parkruns: Halloween hijinx!


Hallowe’en, and I’m a huge fan of dressing up! So as Saturday was actually 31st October, I was determined to go to a parkrun that was embracing the season.

But which one?

My home base at Wallace Park had been hosting firework celebrations for the previous 2 nights, and I was a bit concerned that there would be a few obstacles around on the Saturday morning. Also, I didn’t see any specific fancy dress requests, so I thought I’d re-visit one of the other nearby events.

Yeah yeah, those who know me (Jemima, if you’re reading!) will know how much I love a good spreadsheet, so I listed the 6 or so nearby runs which had declared they were a costume-friendly zone, had a look at what my PB currently was there, how many runners they had last week, and from memory, did they have an indoor area. This was important because I wanted to bring along Cracker, my lucky parkrun mascot, in his friendly ghost costume, and he’d be much happier away from the wind and rain.

Armagh was tempting, promising apple pies, and a charity collection. Victoria was calling, but they have a big crowd, and are still having upgrade-carpark problems, and I’d been there recently. Valley was first to announce their intentions, and I was tempted, but didn’t think I could match the 25 minute time I’d managed there last time. Although, part of me was reasoning that in costume, I wasn’t going to PB anyway! Larne is a bit far away, and I’m planning to go next month for their birthday. So that left Queens – they have a lovely indoor area, do good buns, the crowd is young and enthusiastic…..and there might be pwizes! (Ok I specifically arsked this question. No shame. )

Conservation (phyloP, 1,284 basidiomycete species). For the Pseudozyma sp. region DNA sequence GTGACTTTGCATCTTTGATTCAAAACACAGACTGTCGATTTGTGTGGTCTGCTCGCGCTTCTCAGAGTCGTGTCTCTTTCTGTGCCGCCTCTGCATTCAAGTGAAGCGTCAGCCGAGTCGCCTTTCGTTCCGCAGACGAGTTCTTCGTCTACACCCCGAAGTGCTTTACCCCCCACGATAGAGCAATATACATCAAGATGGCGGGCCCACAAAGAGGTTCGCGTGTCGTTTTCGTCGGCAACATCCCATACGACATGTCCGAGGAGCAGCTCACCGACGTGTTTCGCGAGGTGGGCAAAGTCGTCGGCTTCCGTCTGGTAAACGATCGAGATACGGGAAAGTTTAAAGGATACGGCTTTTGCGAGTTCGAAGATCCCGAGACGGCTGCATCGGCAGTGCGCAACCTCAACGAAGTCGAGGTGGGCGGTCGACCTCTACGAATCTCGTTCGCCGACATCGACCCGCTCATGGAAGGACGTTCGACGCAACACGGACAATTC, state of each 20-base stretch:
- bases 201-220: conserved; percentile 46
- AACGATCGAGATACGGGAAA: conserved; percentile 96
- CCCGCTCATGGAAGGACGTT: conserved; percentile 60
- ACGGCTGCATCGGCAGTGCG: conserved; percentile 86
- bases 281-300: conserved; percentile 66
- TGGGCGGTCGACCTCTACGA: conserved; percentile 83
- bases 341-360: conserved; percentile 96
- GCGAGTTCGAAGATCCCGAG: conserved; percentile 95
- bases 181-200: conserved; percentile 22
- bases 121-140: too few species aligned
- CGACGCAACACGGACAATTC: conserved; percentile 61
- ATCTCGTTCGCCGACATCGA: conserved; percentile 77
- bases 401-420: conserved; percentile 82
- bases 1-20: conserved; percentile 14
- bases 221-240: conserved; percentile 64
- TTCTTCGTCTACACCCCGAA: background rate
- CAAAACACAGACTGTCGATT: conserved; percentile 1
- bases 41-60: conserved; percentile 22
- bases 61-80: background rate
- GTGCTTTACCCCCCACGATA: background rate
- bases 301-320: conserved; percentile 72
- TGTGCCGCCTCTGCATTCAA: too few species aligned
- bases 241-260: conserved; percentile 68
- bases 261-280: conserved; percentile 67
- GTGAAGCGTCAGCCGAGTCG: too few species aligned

Costume wise, I had an idea what I wanted. I’d really enjoyed the kids movie “Book of Life”, which was visually stylistically very influenced by the Mexican Dios de la Muertos (Day of the dead) celebrations. I whooped when Tesco had a suitable dress and head-veil, and I started searching for a skeleton costume for Minnie. Amazon had them for £25, but I called into Lisburn’s Diva Dogs salon, and they had a perfect simple slip on for £12. Minnie is fairly used to wearing a T shirt – she has an Addidog one I got her at last year’s Christmas market, which does keep the muck level down! I did snip up the seams of the back legs, and add a bit of elastic instead, to make it a bit less constricting. And we did a trial run on the Wednesday ( to much amused looks from passing drivers. Good job it wasn’t at night – the costume is glow-in-the-dark.)

Costumes sorted, it was onto make-up. I fancied doing the sugar-skull style look which would be in keeping, and used Pinterest to get some inspiration for a simple version.

I found face paints in Lidl, and went to Boots armed with some money-off vouchers, which I used to acquire black liquid eyeliner, and industrial strength eye make-up remover.



The Queens crowd were excellent, lots of age ranges, and speed ranges, and many many brilliant costumes.



I really enjoyed my run! My veil wasn’t the easiest thing to run in as it kept slipping off, and I’d also been feeding Minnie biscuits to keep her quiet during the brief, so at one point I was running with a veil in one hand, and half a dog-biscuit in the other.


Post run:

Cracker the friendly parkrun ghost had been left in charge of the post-run goodies, and what a marvellous selection there was!